Worried by last week's report that U.S. employment growth didn't quite meet expectations? Well, for a different take on the economy, buy yourself a ticket on Korn/Ferry (NYSE:KFY), which just announced the close of a banner year for its fiscal 2005. The headhunting firm reported a near 600% increase in its diluted earnings per share, with 36% revenue growth.

That's quite a contrast. While 36% growth is a big number in anyone's book, Korn/Ferry couldn't have translated that into a 600% growth in profits without accomplishing one important task: roping in costs. The company managed to hold its "compensation and benefits" costs down to a 32% increase, lower than revenue growth, for the year. It kept an even tighter lid on overhead costs; general and administrative expenses rose just 17%. Result: Korn/Ferry tripled its operating margin to 14.5% this year.

As usual, Korn/Ferry declined to provide its investors with a cash flow statement along with its earnings release (tsk, tsk). But, we can get an idea of the company's cash generation levels by examining its balance sheet. There we see that the firm nearly doubled its cash and equivalents over the past year, increasing its debt load only slightly. As of April 30, cash and equivalents stood at $207 million against long-term debt of only $45 million.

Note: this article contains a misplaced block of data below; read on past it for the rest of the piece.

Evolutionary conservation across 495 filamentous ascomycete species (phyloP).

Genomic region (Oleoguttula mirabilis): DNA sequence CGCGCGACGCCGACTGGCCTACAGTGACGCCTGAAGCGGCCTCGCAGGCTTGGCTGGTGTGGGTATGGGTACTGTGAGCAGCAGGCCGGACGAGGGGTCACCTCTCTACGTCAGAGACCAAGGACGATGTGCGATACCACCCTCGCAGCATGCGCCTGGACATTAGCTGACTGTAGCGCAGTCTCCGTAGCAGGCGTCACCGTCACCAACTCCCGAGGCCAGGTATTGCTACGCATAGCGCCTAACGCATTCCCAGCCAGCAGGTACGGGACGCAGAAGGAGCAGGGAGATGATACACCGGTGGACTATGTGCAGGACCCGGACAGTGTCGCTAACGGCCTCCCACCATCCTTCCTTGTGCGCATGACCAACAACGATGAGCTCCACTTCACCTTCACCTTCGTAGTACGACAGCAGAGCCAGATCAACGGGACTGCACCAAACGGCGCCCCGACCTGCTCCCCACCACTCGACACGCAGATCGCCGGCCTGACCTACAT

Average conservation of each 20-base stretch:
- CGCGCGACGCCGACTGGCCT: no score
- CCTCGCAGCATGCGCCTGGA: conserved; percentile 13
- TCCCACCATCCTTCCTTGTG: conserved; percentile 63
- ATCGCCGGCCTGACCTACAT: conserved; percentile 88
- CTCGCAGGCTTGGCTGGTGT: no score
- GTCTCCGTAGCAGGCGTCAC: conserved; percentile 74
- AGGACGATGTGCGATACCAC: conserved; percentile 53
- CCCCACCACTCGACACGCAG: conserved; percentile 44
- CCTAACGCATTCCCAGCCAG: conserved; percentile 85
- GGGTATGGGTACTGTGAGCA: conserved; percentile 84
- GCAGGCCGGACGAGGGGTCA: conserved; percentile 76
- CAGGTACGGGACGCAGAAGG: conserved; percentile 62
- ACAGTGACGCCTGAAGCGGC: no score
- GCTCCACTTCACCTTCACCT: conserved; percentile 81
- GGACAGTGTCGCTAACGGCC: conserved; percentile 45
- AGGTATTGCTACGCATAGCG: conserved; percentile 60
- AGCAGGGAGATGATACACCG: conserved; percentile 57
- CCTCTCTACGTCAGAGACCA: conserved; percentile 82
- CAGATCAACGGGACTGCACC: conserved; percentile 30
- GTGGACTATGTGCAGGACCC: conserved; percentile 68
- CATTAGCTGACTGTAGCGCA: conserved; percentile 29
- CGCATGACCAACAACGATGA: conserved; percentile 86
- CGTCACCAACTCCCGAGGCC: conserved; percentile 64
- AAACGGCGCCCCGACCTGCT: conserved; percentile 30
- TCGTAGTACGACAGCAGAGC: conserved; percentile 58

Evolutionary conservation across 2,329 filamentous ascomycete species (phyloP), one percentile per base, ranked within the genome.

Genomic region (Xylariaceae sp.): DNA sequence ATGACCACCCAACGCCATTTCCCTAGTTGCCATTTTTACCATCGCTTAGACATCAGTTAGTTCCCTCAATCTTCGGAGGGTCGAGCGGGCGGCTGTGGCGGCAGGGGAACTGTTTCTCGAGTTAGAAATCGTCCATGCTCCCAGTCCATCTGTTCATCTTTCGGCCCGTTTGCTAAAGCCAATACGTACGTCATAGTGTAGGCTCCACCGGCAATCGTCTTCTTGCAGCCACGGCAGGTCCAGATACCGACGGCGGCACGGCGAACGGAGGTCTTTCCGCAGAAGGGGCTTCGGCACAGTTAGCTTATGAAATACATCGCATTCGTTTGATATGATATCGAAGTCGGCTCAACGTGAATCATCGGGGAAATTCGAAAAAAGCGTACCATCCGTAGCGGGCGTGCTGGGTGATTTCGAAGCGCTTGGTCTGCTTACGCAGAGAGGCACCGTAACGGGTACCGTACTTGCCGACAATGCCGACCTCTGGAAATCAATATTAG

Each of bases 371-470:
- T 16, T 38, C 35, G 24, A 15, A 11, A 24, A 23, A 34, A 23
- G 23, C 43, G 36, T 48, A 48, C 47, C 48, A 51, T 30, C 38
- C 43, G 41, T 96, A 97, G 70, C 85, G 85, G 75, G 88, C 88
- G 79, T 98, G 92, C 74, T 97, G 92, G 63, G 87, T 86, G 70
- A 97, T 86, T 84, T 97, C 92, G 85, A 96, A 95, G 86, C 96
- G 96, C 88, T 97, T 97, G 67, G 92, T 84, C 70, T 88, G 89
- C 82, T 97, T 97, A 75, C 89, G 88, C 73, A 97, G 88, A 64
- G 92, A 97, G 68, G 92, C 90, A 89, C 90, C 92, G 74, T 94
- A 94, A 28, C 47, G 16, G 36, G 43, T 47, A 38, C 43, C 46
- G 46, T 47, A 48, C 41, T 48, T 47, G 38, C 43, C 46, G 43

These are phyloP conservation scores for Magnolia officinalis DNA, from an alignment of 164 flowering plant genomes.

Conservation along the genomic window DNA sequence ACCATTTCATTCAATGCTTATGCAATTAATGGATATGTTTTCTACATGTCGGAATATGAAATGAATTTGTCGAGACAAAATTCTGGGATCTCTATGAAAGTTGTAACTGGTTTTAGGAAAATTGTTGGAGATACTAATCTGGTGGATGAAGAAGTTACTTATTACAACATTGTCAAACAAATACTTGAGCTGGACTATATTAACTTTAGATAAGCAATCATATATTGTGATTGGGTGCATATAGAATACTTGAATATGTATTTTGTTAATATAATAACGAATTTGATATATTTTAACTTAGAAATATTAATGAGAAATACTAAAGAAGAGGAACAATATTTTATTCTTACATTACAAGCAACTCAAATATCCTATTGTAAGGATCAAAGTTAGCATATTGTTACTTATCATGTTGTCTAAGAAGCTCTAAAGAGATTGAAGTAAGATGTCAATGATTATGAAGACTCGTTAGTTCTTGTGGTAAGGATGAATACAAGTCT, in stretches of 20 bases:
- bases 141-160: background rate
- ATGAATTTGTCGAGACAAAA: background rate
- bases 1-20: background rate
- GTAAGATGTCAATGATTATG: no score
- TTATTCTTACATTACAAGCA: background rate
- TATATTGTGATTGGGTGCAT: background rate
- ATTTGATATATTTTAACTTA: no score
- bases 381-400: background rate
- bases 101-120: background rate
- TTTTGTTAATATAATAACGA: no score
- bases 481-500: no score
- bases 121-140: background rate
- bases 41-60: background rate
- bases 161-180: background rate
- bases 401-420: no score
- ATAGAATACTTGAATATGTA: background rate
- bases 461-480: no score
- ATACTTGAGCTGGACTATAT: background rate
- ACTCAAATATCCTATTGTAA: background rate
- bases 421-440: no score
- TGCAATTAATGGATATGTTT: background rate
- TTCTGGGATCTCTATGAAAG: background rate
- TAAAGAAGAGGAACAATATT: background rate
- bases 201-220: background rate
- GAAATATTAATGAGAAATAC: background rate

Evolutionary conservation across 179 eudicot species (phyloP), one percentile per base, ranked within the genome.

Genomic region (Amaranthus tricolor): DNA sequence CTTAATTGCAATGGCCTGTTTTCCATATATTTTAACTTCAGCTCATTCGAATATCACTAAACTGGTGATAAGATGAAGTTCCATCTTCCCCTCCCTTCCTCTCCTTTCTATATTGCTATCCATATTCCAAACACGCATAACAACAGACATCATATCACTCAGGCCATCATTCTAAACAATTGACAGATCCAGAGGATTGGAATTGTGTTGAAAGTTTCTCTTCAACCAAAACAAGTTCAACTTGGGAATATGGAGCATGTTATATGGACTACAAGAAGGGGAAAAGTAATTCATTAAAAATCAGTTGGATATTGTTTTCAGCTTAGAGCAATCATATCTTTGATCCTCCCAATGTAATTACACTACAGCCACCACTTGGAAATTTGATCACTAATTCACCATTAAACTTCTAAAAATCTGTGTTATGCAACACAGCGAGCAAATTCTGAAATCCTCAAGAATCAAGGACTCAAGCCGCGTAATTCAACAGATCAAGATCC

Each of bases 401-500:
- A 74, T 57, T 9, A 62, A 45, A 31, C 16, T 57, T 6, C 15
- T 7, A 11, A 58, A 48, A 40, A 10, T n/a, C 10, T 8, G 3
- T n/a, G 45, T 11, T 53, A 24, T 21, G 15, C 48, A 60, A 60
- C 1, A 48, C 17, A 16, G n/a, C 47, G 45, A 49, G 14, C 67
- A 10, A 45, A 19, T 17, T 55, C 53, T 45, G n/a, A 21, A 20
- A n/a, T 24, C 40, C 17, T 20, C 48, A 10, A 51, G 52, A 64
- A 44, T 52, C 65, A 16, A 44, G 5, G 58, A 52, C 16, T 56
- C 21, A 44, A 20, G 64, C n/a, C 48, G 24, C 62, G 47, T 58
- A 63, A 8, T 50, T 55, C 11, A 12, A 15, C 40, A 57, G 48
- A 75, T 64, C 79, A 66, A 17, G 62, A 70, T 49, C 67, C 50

That doesn't give us a recent tally of free cash flow, but given that profits grew 34% year over year in Q4, revenues increased 27%, and Korn/Ferry historically produces cash flow in excess of reported GAAP earnings, it seems safe to assume that free cash continued flowing strongly through the final three months of the fiscal year. If that proves correct when the company ultimately produces its Form 10-K, cash flow statement and all, I suspect we're going to see the company trading at an attractive multiple to free cash flow. Couple that with the 15% yearly earnings growth analysts foresee over the next half-decade and Korn/Ferry could smell like a "buy" -- except for one caveat..

The other concern we raised three months ago, when reviewing Korn/Ferry's third-quarter earnings report, revolved around excessive stock dilution at the company. Things may be looking up on this front, but the problem still remains. Over the past year, weighted average shares outstanding increased just 2.7% on a basic share basis -- but 14.6% diluted. While that last figure is better than the 25% year-over-year increase we were seeing three months ago, it's still a mite high in this Fool's book.

Interested in taking a ride on this boat? Read up on Korn/Ferry's past cruises:

Fool contributor Rich Smith has no position, short or long, in Korn Ferry.